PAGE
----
Similar to having my dad write a blog last week, I had been imploring Alex to share some of his stories from the road. Again, I am not sure how often or how many of these we can publish, but I wanted you all to get a taste of some of the wild things that go on behind the scenes of being in this business. I hope you enjoy reading them as much as we have telling them.
I first started helping my dad set up at shows part time, one of which included Wizard World Philadelphia. When I first started helping him with the show way back in 2009, Dad made a deal with me that if we had a really good show, we could go to the Capital Grille for steaks on Saturday night, the last night of the show. We hit our goal and a new tradition was born. We went to that restaurant many times over the years while attending the Philly show. Flash forward a few years, and we are invited out to that same Capital Grille by a well- known dealer who had a business proposition. Let’s call him Victor. Little did I know what was in store.
We sat down at the table and the unsuspecting waiter asked for our drink order, only to have Victor completely ignore him while espousing the virtues of his venture. If you have ever dined in a large group and are an even halfway considerate human, you know the distinct awkwardness of a busy waiter that can’t seem to corral a table’s attention. While we finally slowed him down enough to get our drinks in, he immediately launched back into his diatribe when the waiter left. The volume of his speech was increasing with the passion of his plan, so much so that from my vantage point I could see the next table over was getting visibly annoyed and other tables began craning their necks to see the source of the commotion. In what can only be described as a Seinfeld moment, our table neighbor began yelling to his dining companion. Trying to compete with Victor, he yells, “I’m trying to have a nice dinner, and this man is YELLING. HE IS YELLING AND I CAN’T ENJOY MY STEAK,” which, rather predictably, Victor doesn’t even notice, unless you count him raising his volume level to account for the unexpected rise in the decibel level of the table next to us. Victor’s handler finally got his attention and alerted him that he was disrupting other guests, but the damage was done. I could tell the unhappy diner wanted to spring for the molten lava cake, but the ringing in his ears must have forced an early retreat. He signaled quickly for the check, and when he walked past our table, I swear I heard him mutter,” The man is still yelling.”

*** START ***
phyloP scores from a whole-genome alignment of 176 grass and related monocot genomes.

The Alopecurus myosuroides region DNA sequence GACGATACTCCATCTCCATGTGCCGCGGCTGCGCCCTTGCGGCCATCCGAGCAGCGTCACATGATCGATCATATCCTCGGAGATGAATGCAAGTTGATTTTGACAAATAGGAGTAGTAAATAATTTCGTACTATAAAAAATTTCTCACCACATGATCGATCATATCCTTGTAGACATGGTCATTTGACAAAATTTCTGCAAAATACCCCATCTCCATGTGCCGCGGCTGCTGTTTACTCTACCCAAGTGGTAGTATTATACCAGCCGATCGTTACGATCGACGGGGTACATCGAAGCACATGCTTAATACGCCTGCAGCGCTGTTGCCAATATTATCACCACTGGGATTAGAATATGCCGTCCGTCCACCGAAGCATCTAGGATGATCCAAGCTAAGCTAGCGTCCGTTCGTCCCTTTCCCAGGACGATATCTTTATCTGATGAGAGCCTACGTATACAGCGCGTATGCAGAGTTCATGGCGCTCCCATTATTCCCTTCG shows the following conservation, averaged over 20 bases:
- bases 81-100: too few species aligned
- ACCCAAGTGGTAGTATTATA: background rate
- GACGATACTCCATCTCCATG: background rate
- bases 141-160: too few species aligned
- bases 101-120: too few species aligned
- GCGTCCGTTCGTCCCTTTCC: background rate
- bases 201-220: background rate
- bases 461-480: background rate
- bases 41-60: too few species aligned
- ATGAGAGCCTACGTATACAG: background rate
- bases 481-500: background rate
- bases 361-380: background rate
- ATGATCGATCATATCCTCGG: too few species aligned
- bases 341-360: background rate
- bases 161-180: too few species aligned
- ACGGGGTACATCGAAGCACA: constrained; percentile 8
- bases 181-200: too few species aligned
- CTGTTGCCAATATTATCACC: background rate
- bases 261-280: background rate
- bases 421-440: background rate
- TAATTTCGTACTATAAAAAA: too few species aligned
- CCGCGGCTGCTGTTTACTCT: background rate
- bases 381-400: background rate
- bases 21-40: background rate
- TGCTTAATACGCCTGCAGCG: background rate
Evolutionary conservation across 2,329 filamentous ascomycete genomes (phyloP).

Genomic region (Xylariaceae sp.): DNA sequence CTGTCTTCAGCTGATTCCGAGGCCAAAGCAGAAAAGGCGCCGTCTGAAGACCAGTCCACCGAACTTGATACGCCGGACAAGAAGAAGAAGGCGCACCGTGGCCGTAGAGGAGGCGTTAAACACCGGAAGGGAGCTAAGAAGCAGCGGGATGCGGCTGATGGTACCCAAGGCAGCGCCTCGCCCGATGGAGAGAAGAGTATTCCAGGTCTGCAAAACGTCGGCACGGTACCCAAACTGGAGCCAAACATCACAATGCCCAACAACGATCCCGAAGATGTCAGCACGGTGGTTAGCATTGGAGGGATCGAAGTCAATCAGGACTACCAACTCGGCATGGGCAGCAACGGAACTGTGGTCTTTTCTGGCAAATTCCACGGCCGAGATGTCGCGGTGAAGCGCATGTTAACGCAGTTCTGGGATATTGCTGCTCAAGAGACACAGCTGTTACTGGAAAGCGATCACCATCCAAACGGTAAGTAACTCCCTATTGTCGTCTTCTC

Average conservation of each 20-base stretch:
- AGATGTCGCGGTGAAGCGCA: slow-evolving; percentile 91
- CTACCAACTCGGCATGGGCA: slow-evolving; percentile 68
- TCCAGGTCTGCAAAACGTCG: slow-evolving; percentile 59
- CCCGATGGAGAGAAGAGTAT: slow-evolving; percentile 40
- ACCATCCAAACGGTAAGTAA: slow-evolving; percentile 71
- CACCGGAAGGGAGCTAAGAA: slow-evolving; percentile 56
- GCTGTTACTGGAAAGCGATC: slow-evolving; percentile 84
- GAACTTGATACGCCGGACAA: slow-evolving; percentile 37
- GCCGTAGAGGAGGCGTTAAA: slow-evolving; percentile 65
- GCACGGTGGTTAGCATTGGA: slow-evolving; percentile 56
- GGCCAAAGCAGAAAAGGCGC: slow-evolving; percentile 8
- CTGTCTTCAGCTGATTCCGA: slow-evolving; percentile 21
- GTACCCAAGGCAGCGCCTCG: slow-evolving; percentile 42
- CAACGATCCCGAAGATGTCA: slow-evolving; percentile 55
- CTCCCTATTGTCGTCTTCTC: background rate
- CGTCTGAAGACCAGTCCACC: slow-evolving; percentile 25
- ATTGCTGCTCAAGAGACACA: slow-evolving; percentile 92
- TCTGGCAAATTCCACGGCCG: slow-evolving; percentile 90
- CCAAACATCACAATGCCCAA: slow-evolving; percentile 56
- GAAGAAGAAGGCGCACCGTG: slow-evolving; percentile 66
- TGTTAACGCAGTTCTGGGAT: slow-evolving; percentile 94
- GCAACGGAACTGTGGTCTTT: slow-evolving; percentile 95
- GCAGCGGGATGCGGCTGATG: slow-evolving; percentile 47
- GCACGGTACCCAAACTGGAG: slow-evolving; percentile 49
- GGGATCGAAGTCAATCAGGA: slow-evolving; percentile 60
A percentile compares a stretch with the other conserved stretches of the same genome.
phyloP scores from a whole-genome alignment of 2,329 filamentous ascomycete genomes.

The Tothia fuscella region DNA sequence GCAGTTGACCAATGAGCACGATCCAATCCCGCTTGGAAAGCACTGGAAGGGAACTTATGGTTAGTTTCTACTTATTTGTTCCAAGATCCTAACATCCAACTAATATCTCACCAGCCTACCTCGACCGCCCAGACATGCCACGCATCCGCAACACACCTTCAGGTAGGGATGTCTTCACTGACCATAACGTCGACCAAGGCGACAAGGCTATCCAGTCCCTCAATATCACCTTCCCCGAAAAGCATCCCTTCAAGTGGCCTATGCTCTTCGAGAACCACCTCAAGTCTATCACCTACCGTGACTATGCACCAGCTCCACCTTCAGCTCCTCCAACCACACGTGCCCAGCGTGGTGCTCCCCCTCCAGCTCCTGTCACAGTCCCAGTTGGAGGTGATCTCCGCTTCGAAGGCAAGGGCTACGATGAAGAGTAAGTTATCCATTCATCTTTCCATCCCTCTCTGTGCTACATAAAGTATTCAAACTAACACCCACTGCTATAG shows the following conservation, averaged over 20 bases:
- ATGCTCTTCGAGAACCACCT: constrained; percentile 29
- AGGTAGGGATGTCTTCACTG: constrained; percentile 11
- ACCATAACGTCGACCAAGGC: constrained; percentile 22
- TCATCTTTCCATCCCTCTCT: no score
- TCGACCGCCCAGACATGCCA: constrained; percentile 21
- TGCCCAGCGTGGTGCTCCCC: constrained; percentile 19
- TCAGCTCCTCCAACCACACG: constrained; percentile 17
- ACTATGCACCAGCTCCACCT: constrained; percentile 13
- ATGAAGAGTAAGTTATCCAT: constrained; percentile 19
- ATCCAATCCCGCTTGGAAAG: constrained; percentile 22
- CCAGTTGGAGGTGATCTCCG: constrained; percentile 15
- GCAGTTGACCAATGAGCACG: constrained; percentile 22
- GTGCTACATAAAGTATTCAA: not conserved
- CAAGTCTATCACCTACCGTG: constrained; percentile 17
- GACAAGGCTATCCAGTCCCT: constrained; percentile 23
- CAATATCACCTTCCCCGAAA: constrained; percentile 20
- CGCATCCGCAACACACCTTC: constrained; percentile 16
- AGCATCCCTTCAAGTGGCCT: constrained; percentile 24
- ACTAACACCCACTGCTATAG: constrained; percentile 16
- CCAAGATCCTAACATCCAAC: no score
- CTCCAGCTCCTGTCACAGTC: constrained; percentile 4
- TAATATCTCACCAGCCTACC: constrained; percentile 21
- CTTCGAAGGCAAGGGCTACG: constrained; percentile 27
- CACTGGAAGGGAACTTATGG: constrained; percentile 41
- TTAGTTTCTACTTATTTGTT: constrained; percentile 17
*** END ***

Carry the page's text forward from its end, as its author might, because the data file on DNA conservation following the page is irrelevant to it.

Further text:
This was right around the time I decided I really liked working in comics.